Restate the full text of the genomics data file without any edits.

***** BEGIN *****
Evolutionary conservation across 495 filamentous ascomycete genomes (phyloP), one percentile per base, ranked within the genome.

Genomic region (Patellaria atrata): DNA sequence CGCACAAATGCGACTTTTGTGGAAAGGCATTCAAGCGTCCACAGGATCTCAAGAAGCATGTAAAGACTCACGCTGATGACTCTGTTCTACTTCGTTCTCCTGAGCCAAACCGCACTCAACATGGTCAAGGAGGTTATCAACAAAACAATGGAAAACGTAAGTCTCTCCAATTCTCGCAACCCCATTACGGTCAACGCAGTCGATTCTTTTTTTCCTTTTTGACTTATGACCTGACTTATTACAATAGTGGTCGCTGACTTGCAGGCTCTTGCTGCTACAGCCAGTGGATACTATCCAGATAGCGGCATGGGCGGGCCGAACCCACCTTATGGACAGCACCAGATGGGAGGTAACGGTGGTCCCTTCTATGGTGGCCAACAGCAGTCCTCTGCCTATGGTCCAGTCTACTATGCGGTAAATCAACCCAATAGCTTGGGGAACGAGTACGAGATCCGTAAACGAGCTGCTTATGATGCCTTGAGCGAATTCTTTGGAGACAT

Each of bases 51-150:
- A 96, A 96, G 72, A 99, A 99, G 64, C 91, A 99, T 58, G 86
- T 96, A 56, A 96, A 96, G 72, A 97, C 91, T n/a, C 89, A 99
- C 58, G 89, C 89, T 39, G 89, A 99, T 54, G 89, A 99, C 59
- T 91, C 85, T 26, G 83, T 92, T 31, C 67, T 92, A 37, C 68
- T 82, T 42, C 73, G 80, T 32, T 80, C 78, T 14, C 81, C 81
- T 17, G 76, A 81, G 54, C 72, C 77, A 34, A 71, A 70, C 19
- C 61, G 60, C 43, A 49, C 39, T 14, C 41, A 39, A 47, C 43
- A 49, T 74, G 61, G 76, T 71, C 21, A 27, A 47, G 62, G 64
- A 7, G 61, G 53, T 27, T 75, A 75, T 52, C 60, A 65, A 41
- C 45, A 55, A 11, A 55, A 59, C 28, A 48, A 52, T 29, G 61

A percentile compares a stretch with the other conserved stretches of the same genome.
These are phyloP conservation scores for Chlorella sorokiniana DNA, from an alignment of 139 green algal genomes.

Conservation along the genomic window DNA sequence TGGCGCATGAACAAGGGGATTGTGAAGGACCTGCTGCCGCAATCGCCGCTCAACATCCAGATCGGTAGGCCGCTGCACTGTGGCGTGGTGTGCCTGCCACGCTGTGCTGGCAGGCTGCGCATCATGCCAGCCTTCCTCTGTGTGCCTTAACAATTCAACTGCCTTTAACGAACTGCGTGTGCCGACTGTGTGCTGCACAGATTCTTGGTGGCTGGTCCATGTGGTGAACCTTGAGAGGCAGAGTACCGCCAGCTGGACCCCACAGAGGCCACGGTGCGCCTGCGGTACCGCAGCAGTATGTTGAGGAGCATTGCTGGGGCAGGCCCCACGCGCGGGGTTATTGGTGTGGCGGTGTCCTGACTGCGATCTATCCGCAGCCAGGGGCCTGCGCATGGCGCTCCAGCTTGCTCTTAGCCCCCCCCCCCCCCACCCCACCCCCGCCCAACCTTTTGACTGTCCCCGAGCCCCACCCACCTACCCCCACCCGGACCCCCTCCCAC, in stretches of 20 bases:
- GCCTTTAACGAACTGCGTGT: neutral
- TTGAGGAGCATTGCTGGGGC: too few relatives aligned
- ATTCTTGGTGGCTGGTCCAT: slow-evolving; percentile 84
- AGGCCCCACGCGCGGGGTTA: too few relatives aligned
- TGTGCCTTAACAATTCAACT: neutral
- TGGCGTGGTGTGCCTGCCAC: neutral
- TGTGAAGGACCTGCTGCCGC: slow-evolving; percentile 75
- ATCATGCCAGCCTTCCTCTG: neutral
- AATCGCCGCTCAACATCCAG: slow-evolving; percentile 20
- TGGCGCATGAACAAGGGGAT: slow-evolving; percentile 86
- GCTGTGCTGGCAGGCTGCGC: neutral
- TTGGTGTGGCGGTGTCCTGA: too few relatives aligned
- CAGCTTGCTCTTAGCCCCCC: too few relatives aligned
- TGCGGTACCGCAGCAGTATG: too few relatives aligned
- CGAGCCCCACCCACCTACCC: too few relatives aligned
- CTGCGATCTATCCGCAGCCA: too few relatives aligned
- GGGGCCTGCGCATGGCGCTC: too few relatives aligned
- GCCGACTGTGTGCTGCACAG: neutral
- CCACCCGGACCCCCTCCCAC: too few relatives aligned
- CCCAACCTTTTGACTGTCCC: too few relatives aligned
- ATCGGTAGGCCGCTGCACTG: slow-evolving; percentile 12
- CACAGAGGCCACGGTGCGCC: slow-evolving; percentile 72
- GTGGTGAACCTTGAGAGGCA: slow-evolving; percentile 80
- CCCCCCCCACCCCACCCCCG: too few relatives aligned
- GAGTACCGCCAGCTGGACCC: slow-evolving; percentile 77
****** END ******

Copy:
Evolutionary conservation across 495 filamentous ascomycete genomes (phyloP), one percentile per base, ranked within the genome.

Genomic region (Patellaria atrata): DNA sequence CGCACAAATGCGACTTTTGTGGAAAGGCATTCAAGCGTCCACAGGATCTCAAGAAGCATGTAAAGACTCACGCTGATGACTCTGTTCTACTTCGTTCTCCTGAGCCAAACCGCACTCAACATGGTCAAGGAGGTTATCAACAAAACAATGGAAAACGTAAGTCTCTCCAATTCTCGCAACCCCATTACGGTCAACGCAGTCGATTCTTTTTTTCCTTTTTGACTTATGACCTGACTTATTACAATAGTGGTCGCTGACTTGCAGGCTCTTGCTGCTACAGCCAGTGGATACTATCCAGATAGCGGCATGGGCGGGCCGAACCCACCTTATGGACAGCACCAGATGGGAGGTAACGGTGGTCCCTTCTATGGTGGCCAACAGCAGTCCTCTGCCTATGGTCCAGTCTACTATGCGGTAAATCAACCCAATAGCTTGGGGAACGAGTACGAGATCCGTAAACGAGCTGCTTATGATGCCTTGAGCGAATTCTTTGGAGACAT

Each of bases 51-150:
- A 96, A 96, G 72, A 99, A 99, G 64, C 91, A 99, T 58, G 86
- T 96, A 56, A 96, A 96, G 72, A 97, C 91, T n/a, C 89, A 99
- C 58, G 89, C 89, T 39, G 89, A 99, T 54, G 89, A 99, C 59
- T 91, C 85, T 26, G 83, T 92, T 31, C 67, T 92, A 37, C 68
- T 82, T 42, C 73, G 80, T 32, T 80, C 78, T 14, C 81, C 81
- T 17, G 76, A 81, G 54, C 72, C 77, A 34, A 71, A 70, C 19
- C 61, G 60, C 43, A 49, C 39, T 14, C 41, A 39, A 47, C 43
- A 49, T 74, G 61, G 76, T 71, C 21, A 27, A 47, G 62, G 64
- A 7, G 61, G 53, T 27, T 75, A 75, T 52, C 60, A 65, A 41
- C 45, A 55, A 11, A 55, A 59, C 28, A 48, A 52, T 29, G 61

A percentile compares a stretch with the other conserved stretches of the same genome.
These are phyloP conservation scores for Chlorella sorokiniana DNA, from an alignment of 139 green algal genomes.

Conservation along the genomic window DNA sequence TGGCGCATGAACAAGGGGATTGTGAAGGACCTGCTGCCGCAATCGCCGCTCAACATCCAGATCGGTAGGCCGCTGCACTGTGGCGTGGTGTGCCTGCCACGCTGTGCTGGCAGGCTGCGCATCATGCCAGCCTTCCTCTGTGTGCCTTAACAATTCAACTGCCTTTAACGAACTGCGTGTGCCGACTGTGTGCTGCACAGATTCTTGGTGGCTGGTCCATGTGGTGAACCTTGAGAGGCAGAGTACCGCCAGCTGGACCCCACAGAGGCCACGGTGCGCCTGCGGTACCGCAGCAGTATGTTGAGGAGCATTGCTGGGGCAGGCCCCACGCGCGGGGTTATTGGTGTGGCGGTGTCCTGACTGCGATCTATCCGCAGCCAGGGGCCTGCGCATGGCGCTCCAGCTTGCTCTTAGCCCCCCCCCCCCCCACCCCACCCCCGCCCAACCTTTTGACTGTCCCCGAGCCCCACCCACCTACCCCCACCCGGACCCCCTCCCAC, in stretches of 20 bases:
- GCCTTTAACGAACTGCGTGT: neutral
- TTGAGGAGCATTGCTGGGGC: too few relatives aligned
- ATTCTTGGTGGCTGGTCCAT: slow-evolving; percentile 84
- AGGCCCCACGCGCGGGGTTA: too few relatives aligned
- TGTGCCTTAACAATTCAACT: neutral
- TGGCGTGGTGTGCCTGCCAC: neutral
- TGTGAAGGACCTGCTGCCGC: slow-evolving; percentile 75
- ATCATGCCAGCCTTCCTCTG: neutral
- AATCGCCGCTCAACATCCAG: slow-evolving; percentile 20
- TGGCGCATGAACAAGGGGAT: slow-evolving; percentile 86
- GCTGTGCTGGCAGGCTGCGC: neutral
- TTGGTGTGGCGGTGTCCTGA: too few relatives aligned
- CAGCTTGCTCTTAGCCCCCC: too few relatives aligned
- TGCGGTACCGCAGCAGTATG: too few relatives aligned
- CGAGCCCCACCCACCTACCC: too few relatives aligned
- CTGCGATCTATCCGCAGCCA: too few relatives aligned
- GGGGCCTGCGCATGGCGCTC: too few relatives aligned
- GCCGACTGTGTGCTGCACAG: neutral
- CCACCCGGACCCCCTCCCAC: too few relatives aligned
- CCCAACCTTTTGACTGTCCC: too few relatives aligned
- ATCGGTAGGCCGCTGCACTG: slow-evolving; percentile 12
- CACAGAGGCCACGGTGCGCC: slow-evolving; percentile 72
- GTGGTGAACCTTGAGAGGCA: slow-evolving; percentile 80
- CCCCCCCCACCCCACCCCCG: too few relatives aligned
- GAGTACCGCCAGCTGGACCC: slow-evolving; percentile 77